REVIEW: Jubilee at Royal Exchange Theatre

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With visuals that almost put their finger on you since you enter the room,  Jubilee at Royal Exchange Theatre was an amalgam of madness, collapse and physical and psychological violence.


In an era where the establishment is not a trusted concept anymore, the words and monologues are a “punk” way of saying what’s wrong is good and what’s good is wrong sometimes in society.

The Royal Exchange overview describes the show as being “for young punks, old punks, and anyone who’s ever wanted to set the world on fire”.

The original film versus the play

The original “Jubilee” is the film directed by Derek Jarman released in 1978. In the film, Queen Elizabeth I is brought by an angel in the contemporary London, where Queen Elizabeth II is dead, killed in a mugging. The play went on stage at 40 years after the film, as “it felt the perfect length of time to look back over that intervening period and see what happened to its culture”, says Chris Goode, the director.

“Jubilee always felt to me like a stage play in disguise,” said Chris Goode, director.

“It is full of theatrical moments and weird kind of surreal performances. Manchester, of course, has an amazing punk history on its own, and that’s the reason why Jubilee, although it’s a London film, feels very, sort of sympathetic.

“Also, this is about Royal Exchange itself, as a place of public speaking. In the last 40 years, a lot of things happened to what it means to be a queer person. It’s definitely very rude, it’s taking no prisoners.”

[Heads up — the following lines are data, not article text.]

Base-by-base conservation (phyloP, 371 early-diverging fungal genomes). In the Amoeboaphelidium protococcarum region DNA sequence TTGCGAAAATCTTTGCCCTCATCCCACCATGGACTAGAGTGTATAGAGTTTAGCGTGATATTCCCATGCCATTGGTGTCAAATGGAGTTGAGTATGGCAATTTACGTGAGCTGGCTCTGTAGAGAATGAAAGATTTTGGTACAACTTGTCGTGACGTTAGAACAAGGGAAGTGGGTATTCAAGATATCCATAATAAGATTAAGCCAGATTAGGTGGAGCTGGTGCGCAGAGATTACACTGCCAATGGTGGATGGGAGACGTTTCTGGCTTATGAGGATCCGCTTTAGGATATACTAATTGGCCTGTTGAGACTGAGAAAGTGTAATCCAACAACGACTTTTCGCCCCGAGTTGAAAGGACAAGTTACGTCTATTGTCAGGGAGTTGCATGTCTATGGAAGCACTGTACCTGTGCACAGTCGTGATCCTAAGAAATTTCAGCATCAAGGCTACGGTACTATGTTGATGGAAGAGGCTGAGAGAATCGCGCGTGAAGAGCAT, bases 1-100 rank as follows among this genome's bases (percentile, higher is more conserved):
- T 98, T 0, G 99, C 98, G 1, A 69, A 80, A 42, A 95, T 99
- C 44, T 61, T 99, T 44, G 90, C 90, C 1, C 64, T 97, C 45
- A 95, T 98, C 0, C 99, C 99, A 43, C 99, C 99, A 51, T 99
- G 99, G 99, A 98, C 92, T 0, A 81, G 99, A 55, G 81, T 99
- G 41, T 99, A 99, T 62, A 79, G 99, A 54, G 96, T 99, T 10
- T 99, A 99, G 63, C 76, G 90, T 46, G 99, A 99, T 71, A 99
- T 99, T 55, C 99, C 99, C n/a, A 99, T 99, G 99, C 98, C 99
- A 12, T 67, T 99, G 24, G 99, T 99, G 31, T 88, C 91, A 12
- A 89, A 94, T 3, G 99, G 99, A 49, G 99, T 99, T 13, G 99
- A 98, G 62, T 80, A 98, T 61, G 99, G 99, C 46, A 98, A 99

Moreover, the actors controlled the audience by interacting with them, asking questions which were not rhetorical and making the public part of their play. The room had front seats on the stage, few coaches where the viewers were standing and sometimes the actors would do it too.

Audience’s reactions to Jubilee play

“The walls were all sprayed with messages, everything was punk. The music was loud, the actors were screaming and saying everything from the bottom of their hearts. The clothes they wore carried a strong message, the whole was like a firework show made out of feminist issues”, said Roxana, an art student who came to see the play at her teacher’s suggestion.

Elements such as nudity, rough language, glam clothes, character names such as “Mad”, “Kid”, “Angel”, added life to the play. Toyah Willcox, who was in the film’s cast at the time, led the play’s cast.

Jubilee at Royal Exchange Theatre

  • Jubilee at Royal Exchange Theatre runs until 18 November.
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